# Multiple Regression - stat.duke.edu

Multiple Regression Multiple regression Typically, we want to use more than a single predictor (independent variable) to make predictions Regression with more than one predictor is called multiple y i = + 1 x1i + 2 x 2i + K + p x pi + i regression Motivating example: Sex discrimination in wages In 1970s, Harris Trust and Savings Bank was sued for discrimination on the basis of sex. Analysis of salaries of employees of one type (skilled, entry-level clerical) presented as evidence by the defense. Did female employees tend to receive lower starting salaries than similarly qualified and experienced male employees? Variables collected 93 employees on data file (61 female, 32 male). bsal: sal77 : educ:

exper: bank. fsex: senior: age: Annual salary at time of hire. Annual salary in 1977. years of education. months previous work prior to hire at 1 if female, 0 if male months worked at bank since hired months So we have six xs and and one y (bsal). However, in what follows we wont use sal77. Comparison for male and females started at higher salaries than women (t=6.3, p<.0001). But, it doesnt control for other characteristics. Oneway Analysis of bsal By fsex 8000 7000 bsal This shows men 6000

5000 4000 Female Male fsex Relationships of bsal with other variables Senior and education predict bsal Fit Y by X Group well. We want to control for them when judging gender effect. Bivariate Fit of bsal By age Bivariate Fit of bsal By educ Bivariate Fit of bsal By exper 8000 8000 7000 7000 7000 7000 6000 6000 6000

6000 bsal 8000 bsal 8000 bsal bsal Bivariate Fit of bsal By senior 5000 5000 5000 5000 4000 4000 4000 4000 60 65 70 75 80 85 90 95 100 300 senior Linear Fit

400 500 600 700 800 7 8 9 10 11 12 13 14 15 16 17 -50 0 50 100 150 200 250 300 350 400 educ exper age Linear Fit Linear Fit Linear Fit Multiple regression model For any combination of values of the predictor variables, the average value of the response (bsal) lies on bsali a= straight + 1fsex i + 2line: seniori + 3age i + 4 educ i + 5experi + i Just like in simple regression,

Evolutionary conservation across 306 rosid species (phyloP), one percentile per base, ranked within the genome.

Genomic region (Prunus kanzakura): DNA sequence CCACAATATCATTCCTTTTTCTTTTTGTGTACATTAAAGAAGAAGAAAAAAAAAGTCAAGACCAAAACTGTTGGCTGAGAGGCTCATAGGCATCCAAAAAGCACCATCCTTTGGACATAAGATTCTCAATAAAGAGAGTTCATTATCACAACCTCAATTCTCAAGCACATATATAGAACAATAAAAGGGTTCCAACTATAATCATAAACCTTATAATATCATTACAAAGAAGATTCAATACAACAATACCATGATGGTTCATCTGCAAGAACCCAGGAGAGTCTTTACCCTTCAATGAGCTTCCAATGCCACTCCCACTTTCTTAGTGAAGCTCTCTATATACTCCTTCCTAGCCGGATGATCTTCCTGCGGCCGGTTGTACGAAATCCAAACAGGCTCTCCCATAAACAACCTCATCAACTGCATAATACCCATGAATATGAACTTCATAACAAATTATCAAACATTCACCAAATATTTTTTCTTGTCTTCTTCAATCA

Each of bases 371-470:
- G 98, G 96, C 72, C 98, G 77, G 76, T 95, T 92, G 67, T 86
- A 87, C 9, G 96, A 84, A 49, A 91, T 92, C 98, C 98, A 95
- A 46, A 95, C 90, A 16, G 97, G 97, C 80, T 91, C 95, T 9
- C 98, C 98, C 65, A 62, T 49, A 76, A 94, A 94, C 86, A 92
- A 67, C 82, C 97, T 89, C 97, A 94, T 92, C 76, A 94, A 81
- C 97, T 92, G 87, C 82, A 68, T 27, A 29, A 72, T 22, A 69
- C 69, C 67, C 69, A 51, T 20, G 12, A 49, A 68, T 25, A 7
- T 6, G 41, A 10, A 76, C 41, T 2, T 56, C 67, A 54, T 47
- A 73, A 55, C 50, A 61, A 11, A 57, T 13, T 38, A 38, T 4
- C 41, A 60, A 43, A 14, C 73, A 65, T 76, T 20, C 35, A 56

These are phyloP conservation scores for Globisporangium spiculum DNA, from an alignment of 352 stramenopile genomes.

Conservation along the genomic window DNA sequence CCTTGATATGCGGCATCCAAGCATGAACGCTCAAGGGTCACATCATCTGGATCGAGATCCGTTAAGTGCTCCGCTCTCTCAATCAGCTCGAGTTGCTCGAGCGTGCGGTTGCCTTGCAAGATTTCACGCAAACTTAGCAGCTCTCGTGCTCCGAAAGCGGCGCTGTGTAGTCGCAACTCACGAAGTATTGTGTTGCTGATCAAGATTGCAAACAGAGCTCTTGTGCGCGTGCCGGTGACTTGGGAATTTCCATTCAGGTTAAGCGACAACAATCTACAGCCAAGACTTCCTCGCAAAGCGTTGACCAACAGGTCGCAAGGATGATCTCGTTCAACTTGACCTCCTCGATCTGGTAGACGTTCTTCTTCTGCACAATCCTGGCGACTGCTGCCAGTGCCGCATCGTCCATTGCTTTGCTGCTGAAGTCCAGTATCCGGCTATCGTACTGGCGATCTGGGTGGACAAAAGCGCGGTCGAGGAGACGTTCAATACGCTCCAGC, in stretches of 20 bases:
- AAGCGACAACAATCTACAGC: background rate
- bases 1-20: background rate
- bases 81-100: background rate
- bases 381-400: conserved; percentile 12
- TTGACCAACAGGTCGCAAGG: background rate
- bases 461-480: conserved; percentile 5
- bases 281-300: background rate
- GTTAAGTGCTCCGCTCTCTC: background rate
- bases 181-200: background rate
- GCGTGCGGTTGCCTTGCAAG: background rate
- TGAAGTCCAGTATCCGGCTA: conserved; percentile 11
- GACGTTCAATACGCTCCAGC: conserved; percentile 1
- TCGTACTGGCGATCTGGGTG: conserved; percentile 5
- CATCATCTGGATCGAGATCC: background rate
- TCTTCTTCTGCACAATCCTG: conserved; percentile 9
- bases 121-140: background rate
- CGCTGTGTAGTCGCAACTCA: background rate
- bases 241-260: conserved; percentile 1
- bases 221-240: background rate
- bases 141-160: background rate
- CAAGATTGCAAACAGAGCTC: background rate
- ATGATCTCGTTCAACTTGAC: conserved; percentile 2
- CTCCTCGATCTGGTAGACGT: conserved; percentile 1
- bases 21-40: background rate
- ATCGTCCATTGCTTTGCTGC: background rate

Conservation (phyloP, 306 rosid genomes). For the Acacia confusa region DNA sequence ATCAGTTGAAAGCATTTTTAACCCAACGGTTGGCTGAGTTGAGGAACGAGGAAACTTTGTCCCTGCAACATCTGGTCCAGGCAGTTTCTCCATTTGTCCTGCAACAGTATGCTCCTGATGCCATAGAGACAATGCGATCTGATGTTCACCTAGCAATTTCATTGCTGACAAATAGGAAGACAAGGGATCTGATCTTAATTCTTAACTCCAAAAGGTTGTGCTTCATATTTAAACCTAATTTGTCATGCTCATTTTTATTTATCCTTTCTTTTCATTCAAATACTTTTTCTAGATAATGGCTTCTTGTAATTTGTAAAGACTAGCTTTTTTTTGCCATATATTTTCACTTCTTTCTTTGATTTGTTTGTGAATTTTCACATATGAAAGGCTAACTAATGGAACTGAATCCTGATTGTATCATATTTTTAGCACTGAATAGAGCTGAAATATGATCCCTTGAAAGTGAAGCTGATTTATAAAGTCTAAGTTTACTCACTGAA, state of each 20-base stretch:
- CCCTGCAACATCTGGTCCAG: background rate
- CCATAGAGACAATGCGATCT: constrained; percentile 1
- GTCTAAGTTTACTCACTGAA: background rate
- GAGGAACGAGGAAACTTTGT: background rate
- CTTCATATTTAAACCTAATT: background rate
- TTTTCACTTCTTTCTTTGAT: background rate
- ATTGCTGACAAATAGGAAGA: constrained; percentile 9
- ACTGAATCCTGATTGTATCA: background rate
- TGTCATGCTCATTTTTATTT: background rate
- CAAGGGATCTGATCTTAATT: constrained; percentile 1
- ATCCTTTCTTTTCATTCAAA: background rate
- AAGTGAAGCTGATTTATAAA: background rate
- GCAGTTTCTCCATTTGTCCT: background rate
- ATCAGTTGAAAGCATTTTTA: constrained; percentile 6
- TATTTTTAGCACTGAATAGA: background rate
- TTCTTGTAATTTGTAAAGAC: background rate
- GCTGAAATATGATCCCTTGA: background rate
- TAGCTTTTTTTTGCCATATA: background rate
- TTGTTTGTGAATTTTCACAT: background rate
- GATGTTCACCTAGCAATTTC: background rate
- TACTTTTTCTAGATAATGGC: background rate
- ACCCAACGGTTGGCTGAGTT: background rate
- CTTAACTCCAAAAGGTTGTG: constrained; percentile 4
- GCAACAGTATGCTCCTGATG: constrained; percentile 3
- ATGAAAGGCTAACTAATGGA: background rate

assume that follows a normal curve within any combination of predictors. Output from regression (fsex = 1 for females, = 0 for males) Term Estimate Std Error t Ratio Prob>|t| Int. 6277.9 652 9.62 <.0001 Senior 4.26 -767.9 <.0001 -22.6 <.0001 Age .88 0.63 .3837 Educ 3.71 92.3 .0004 Exper .47

0.50 .6364 128.9 Whole Model age Actual by Predicted Plot b s a l A c tu a l 8000 7000 6000 5000 4000 - 4000 5000 6000 7000 8000 bsal Predicted P<.0001 RSq=0.52 RMSE=508.09 Summary of Fit 5.3

- RSquare RSquare Adj Root Mean Square Error Mean of Response Observations (or Sum Wgts) 0.515156 0.487291 508.0906 5420.323 93 Analysis of Variance .72 24.8 Source DF Sum of Squares Mean Square F Ratio Model Error C. Total 5 87 92

23863715 22459575 46323290 4772743 258156 18.4878 Prob > F Term Intercept fsex senior age educ exper Estimate Std Error t Ratio Prob>|t| 6277.8934 -767.9127 -22.5823 0.6309603 92.306023 0.5006397 652.2713 128.97 5.295732 0.720654 24.86354

1.055262 9.62 -5.95 -4.26 0.88 3.71 0.47 <.0001 <.0001 <.0001 0.3837 0.0004 0.6364 Effect Tests Source fsex senior age educ exper 1.05 <.0001 Parameter Estimates Nparm DF Sum of Squares F Ratio

Prob > F 1 1 1 1 1 1 1 1 1 1 9152264.3 4694256.3 197894.0 3558085.8 58104.8 35.4525 18.1838 0.7666 13.7827 0.2251 <.0001 <.0001 0.3837 0.0004 0.6364 Residual by Predicted Plot 1500 b s a l R e s id u a l Fsex

5.95 Response bsal 1000 500 0 -500 -1000 4000 5000 6000 7000 bsal Predicted 8000 educ exper Predictions Example: Prediction of beginning wages for a woman with 10 months seniority, that is 25 years old, with 12 years of education, and two years of experience: bsali = + 1fsex i + 2seniori + 3age i + 4 educ i + 5experi + i Pred. bsal = 6277.9 - 767.9*1 - 22.6*10 + .63*300 +

92.3*12 + .50*24 = 6592.6 Interpretation of coefficients in multiple regression Each estimated coefficient is amount Y is expected to increase when the value of its corresponding predictor is increased by one, holding constant the values of the other predictors. Example: equals estimated coefficient of education 92.3. For each additional year of education of employee, we expect salary to increase by about 92 dollars, holding all other variables constant. Estimated coefficient of fsex equals -767. For employees who started at the same time, had the same education and experience, and were the same age, women earned \$767 less on average than men. Which variable is the strongest predictor of the outcome? The coefficient that has the strongest linear association with the outcome variable is the one with the largest absolute value of T, which equals the